Week 1 – Back in Action

It has been about a week since my last post, and I am happy to say that I have eaten a lot of food and seen a lot of relatives in that time.

So bring on the juicy details!

I have not been shy about sharing how I will skip picanha (choice beef, one of the most expensive cuts) in favor of linguiça (Brazilian pork sausage).


Picanha comes from the the sirloin/rump cut with a cap of fat on top.

Pork Cuts

Linguiça comes from the… hmm… does anyone really know?


Dom do ceu, a linguiça que o Tio Tony faz. 🙂

I am happy to report that the cold weather has still not yet arrived. I am enjoying 75-degree weather during the day. And the nights have been briskly cool as I lie underneath layers of blankets and comforters.

Thankfully, I am blessed with blankets, unlike many of the people who sleep exposed in the nearby parks or in the streets.

Being that the cold weather does reveal its stoic face and long-reaching fingers around 10:00 pm, I thought it appropriate to plan accordingly by warming my insides.

Quentao - Legenda

Quentão is a drink usually served with alcohol. It is supposed to be made with wine, cinnamon, cloves, and either orange or ginger. People like me elect to swap wine for suco de uva integralsem adição de açúcar ou conservantes.

Those who follow my Facebook posts know that I am a juice snob.

So, yeah… Aliança is the brand I like in Brazil.

Suco Alianca

But even grape juice, naturally sweet though it is, needs a little touch of something after being combined with cloves and ginger. That little touch, my friends, is often given in the form of gemada.

To understand the logic behind the name gemada, one must remember that common summer drink, “lemonade”. In Portuguese, it is called limonadaLimon is “lime/lemon”, and –ada is the English equivalent to “-ade”. You could say, then, that an “-ade” is a drink made from sugar and another ingredient. In the case of lemonade, it is “something to drink made from lemon and sugar”. Think “cherryade” or “limeade”, and you’ll get the idea.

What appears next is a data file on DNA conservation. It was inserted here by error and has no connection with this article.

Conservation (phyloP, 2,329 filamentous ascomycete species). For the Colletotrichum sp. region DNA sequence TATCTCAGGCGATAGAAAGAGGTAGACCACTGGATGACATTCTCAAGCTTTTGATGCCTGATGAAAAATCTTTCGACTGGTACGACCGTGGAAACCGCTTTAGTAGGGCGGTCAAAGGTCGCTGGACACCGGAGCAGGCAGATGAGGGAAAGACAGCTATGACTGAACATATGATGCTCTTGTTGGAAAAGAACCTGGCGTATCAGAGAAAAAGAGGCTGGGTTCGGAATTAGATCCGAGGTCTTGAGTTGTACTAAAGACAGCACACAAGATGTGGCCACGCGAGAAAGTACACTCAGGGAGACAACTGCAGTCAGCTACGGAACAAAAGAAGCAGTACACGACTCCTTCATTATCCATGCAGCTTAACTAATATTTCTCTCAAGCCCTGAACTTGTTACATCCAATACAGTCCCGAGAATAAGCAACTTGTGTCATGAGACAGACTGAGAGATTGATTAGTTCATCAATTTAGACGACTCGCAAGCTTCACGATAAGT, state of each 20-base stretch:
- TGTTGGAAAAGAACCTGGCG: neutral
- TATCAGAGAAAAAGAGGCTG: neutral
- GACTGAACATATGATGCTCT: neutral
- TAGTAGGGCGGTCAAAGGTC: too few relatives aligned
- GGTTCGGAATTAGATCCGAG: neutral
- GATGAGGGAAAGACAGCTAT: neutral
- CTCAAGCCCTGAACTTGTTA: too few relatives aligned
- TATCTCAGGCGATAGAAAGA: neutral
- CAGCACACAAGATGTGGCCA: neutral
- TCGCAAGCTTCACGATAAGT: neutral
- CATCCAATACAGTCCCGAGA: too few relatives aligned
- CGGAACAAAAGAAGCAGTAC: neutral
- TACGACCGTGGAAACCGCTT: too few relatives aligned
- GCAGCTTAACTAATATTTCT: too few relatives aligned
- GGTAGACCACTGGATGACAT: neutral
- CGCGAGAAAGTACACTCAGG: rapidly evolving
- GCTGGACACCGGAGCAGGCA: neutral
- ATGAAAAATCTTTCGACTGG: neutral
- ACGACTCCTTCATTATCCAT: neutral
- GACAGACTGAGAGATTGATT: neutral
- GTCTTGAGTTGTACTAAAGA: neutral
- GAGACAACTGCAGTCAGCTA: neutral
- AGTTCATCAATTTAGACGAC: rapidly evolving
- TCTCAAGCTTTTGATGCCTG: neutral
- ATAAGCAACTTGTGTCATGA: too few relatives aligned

Following the same train of thought, the meaning of gemada can be deduced by parsing the word’s parts. Gema is “egg yolk” and -ada is “a sugary drink”.  Hence, gemada is a sugary drink… made from raw egg yolk???

Yeah, pretty much. Crack a couple eggs, separate the yolks from the whites, and then beat the yolks with a generous helping of sugar crystals, and you have yourself a creamy and sticky solution that is both delectable and worthy of Rocky Balboa on “cheat day”.


But you don’t drink gemada by itself. It is meant to accompany quentão, and as shown in the photo above the head of the Italian Stallion, the combination is quite delightful.

It might sound like a weird combination. In fact, it might sound downright repulsive to many of my readers. Sort of like the mashed avocado I enjoyed today with sugar crystals and powdered milk. But hey, I like it.


What can I say? “It’s nice!”

The next cuisinart that I experienced was something totally normal.. e bem nostalgico ao mesmo tempo. 


Honey yogurt (with fat, graças a Deus) with raisins and granola

About 3 years ago I enjoyed the same treat. And it brought back memories. Good times. 🙂

And of course, I am daily reminded of rice and beans, my constant companions through thick and thin.



Calma. Chega de comida, você falou? Ta bom, vamo ver foto de pessoa então.

Now it’s time for people pictures. 🙂

Here’s me in my old stomping grounds:

Here’s Manuela (a daughter of family friends):


Que fofo!

And here is Watoto:

Watoto is Swahili for “Children” and is the name of the organization that cares for orphans in Uganda and teaches them to sing to raise awareness for orphans around the world. I was able to see them perform at a church in Curitiba. Curious? Click here to get an idea what it was like.

It has been a pretty full week. Next week will probably also be full.

I look forward to it.

Until next time!


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